|Boleslaus III the Red|
Fresco in the Znojmo Rotunda, 12th-century
|Duke of Bohemia|
|Reign||February 999 - May 1002|
|Duke of Bohemia|
|Reign||February - March 1003|
|Died||1037 (aged c. 72)|
|Father||Boleslaus II, Duke of Bohemia|
Boleslaus III (c. 965 - 1037), called the Red (Czech: Boleslav III. Ry?avý; to denote "red hair") or the Blind, a member of the P?emyslid dynasty, was duke of Bohemia from 999 until 1002 and briefly again during the year 1003. He was the "worst of all men who ever sat on the Bohemian throne".[This quote needs a citation] During his chaotic reign, Bohemia became a pawn in the long German-Polish War between King Henry II and Duke Boles?aw I the Brave.
The eldest son of Duke Boleslaus II "the Pious", probably with his first wife Adiva, he succeeded to the Bohemian throne upon the death of his father in 999. Boleslaus III turned out to be a weak ruler and soon entered into a fierce inheritance conflict with his younger brothers Jaromír and Old?ich. He had both expelled to the Bavarian court of Henry II in Regensburg, together with their mother Dowager Duchess Emma.
By 1002, a revolt organized by nobles of the rivalling Vr?ovci clan (along with Boleslaus's son-in-law) forced himself to flee to Germany, where he was received by Margrave Henry I of Austria. At first, Henry I ordered the arrest of his guest because of an old offence, but soon forgave him and promised support. Meanwhile, the Polish duke Boles?aw I installed Boleslaus' kinsman Vladivoj on the Bohemian throne, however, he apparently was an alcoholic and died within a year. After the death of Vladivoj in 1003, the Bohemian nobles invited Jaromír and Old?ich back from exile. In turn, they each later assumed the throne at Prague.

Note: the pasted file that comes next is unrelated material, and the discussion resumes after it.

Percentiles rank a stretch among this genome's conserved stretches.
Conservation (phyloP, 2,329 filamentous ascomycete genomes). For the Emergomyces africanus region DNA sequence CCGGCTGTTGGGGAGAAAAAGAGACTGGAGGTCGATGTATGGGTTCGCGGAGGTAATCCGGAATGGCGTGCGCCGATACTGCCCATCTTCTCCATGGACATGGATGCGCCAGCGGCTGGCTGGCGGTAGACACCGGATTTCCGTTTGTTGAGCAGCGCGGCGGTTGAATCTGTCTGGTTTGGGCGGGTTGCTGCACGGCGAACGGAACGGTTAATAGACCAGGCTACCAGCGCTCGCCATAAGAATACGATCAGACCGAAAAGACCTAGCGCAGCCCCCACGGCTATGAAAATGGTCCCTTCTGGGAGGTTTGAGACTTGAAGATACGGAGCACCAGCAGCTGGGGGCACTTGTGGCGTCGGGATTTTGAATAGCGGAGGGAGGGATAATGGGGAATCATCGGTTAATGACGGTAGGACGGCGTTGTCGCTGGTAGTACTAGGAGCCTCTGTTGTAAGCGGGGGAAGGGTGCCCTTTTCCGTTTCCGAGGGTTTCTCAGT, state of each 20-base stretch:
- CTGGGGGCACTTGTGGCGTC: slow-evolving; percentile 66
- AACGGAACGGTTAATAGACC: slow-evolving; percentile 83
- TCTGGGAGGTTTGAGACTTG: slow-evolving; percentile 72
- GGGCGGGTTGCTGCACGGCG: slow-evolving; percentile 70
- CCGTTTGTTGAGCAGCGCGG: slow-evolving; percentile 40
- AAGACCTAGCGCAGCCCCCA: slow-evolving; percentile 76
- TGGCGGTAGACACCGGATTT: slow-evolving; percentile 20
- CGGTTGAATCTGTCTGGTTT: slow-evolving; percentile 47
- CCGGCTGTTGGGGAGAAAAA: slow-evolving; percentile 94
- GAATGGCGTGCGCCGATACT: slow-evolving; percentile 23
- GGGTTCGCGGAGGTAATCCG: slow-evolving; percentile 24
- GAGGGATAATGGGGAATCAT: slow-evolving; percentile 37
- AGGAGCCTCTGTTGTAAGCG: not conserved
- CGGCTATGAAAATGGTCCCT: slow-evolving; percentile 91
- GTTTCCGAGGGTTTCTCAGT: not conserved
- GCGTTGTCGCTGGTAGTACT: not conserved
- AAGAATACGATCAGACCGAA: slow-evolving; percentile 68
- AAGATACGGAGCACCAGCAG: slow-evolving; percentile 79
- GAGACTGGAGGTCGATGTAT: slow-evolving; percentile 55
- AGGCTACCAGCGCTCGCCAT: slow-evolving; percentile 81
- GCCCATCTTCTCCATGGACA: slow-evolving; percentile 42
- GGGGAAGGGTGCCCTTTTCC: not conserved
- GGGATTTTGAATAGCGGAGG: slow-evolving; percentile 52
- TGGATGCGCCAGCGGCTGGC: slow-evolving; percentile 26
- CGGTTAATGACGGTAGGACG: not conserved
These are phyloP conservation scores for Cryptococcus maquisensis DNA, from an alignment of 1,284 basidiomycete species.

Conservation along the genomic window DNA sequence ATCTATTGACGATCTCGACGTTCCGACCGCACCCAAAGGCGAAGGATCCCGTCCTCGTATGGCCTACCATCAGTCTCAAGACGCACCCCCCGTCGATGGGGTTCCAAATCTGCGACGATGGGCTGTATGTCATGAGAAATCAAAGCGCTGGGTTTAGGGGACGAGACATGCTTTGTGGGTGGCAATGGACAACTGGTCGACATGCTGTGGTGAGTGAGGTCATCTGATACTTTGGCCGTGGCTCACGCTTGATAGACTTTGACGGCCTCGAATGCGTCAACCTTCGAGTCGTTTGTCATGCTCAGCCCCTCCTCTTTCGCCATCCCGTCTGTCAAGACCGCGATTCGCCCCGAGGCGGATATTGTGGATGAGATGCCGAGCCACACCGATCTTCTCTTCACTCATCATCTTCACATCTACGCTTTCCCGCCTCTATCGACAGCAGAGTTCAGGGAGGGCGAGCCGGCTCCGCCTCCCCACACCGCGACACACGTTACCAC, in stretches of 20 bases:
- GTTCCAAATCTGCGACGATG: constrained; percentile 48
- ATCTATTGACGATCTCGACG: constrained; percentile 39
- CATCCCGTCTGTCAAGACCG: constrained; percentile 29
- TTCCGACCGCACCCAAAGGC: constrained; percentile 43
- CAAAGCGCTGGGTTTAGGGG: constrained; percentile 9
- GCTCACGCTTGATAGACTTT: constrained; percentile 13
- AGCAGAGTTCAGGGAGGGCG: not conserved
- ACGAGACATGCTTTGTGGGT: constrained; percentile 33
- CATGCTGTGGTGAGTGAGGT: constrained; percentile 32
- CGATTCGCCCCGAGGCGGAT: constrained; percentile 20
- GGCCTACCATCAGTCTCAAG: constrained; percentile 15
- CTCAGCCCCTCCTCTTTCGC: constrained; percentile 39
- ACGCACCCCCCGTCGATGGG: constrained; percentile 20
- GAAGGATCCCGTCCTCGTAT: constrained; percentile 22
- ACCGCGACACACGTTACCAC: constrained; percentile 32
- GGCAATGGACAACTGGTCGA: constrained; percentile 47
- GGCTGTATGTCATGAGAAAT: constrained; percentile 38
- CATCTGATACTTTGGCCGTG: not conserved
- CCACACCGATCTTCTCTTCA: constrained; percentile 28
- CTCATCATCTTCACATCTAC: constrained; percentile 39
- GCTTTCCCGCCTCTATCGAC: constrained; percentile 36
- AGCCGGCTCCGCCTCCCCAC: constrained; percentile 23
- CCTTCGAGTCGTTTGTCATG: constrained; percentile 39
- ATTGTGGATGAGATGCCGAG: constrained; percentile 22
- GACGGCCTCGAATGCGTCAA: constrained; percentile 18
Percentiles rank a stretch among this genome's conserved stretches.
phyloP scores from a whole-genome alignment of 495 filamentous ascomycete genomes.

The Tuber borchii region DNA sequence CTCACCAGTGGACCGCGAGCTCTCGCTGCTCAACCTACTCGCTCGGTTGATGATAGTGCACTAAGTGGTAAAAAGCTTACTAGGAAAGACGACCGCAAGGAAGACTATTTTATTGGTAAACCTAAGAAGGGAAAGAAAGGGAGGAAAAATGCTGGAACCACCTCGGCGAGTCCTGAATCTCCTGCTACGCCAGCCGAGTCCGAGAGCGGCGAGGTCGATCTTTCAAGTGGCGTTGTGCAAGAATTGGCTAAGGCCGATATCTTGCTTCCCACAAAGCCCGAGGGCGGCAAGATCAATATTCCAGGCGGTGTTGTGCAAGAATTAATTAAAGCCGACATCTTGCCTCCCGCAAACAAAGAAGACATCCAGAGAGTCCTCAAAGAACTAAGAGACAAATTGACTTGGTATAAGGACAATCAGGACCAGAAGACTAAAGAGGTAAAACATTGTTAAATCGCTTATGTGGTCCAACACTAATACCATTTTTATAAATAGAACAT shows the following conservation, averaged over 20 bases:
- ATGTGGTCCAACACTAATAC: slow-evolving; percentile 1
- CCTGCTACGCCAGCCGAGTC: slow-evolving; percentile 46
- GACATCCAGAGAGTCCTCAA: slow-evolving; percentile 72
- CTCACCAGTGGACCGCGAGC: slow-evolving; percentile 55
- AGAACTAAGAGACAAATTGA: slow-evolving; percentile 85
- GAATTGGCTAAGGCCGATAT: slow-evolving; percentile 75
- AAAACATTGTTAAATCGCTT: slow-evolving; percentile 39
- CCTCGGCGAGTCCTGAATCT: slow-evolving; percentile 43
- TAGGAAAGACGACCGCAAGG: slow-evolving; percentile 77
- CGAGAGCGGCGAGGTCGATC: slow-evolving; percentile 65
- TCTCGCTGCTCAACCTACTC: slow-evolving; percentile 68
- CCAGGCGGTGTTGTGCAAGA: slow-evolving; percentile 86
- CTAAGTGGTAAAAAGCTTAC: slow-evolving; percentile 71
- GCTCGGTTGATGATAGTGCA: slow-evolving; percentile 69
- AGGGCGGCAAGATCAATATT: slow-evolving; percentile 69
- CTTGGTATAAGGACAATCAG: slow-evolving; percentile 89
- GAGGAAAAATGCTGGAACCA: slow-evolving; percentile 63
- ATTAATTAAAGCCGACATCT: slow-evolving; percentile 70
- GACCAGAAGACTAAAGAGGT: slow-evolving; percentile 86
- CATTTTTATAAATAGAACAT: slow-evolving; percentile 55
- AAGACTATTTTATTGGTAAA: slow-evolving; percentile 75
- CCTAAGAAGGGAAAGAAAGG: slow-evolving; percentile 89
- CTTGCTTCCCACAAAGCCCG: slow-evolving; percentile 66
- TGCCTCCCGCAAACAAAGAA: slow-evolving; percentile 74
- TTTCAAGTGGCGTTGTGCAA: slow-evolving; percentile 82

On 9 February 1003, Boleslaus the Red was restored to authority with armed support from Duke Boles?aw of Poland. Boleslaus's brothers Jaromír and Old?ich again fled to Germany and placed themselves under the protection of Henry II. Boleslaus soon undermined his own position by ordering a massacre of his leading nobles, the Vr?ovci, at Vy?ehrad. According to the chronicler Thietmar of Merseburg, Boleslav slashed his son-in-law to death with his own sword.
Nobles who survived the massacre secretly sent messengers to Boles?aw the Brave of Poland and entreated him to save them. The Polish duke willingly agreed and invited his Czech namesake to visit him at his castle (probably in Kraków). There, Boleslaus the Red was trapped, blinded and imprisoned. He never returned to Bohemia, probably dying in captivity some thirty years later. Boles?aw the Brave claimed the ducal throne for himself, invaded Bohemia in 1003 and took Prague without any serious opposition; he ruled as Duke Boleslaus IV for a little over a year. He then gave up his claim to the duchy of Bohemia and was replaced by Jaromír, who, backed by Henry II, entered through the Prague gates and in 1004 received the Bohemian duchy as a fief from the hands of the German king.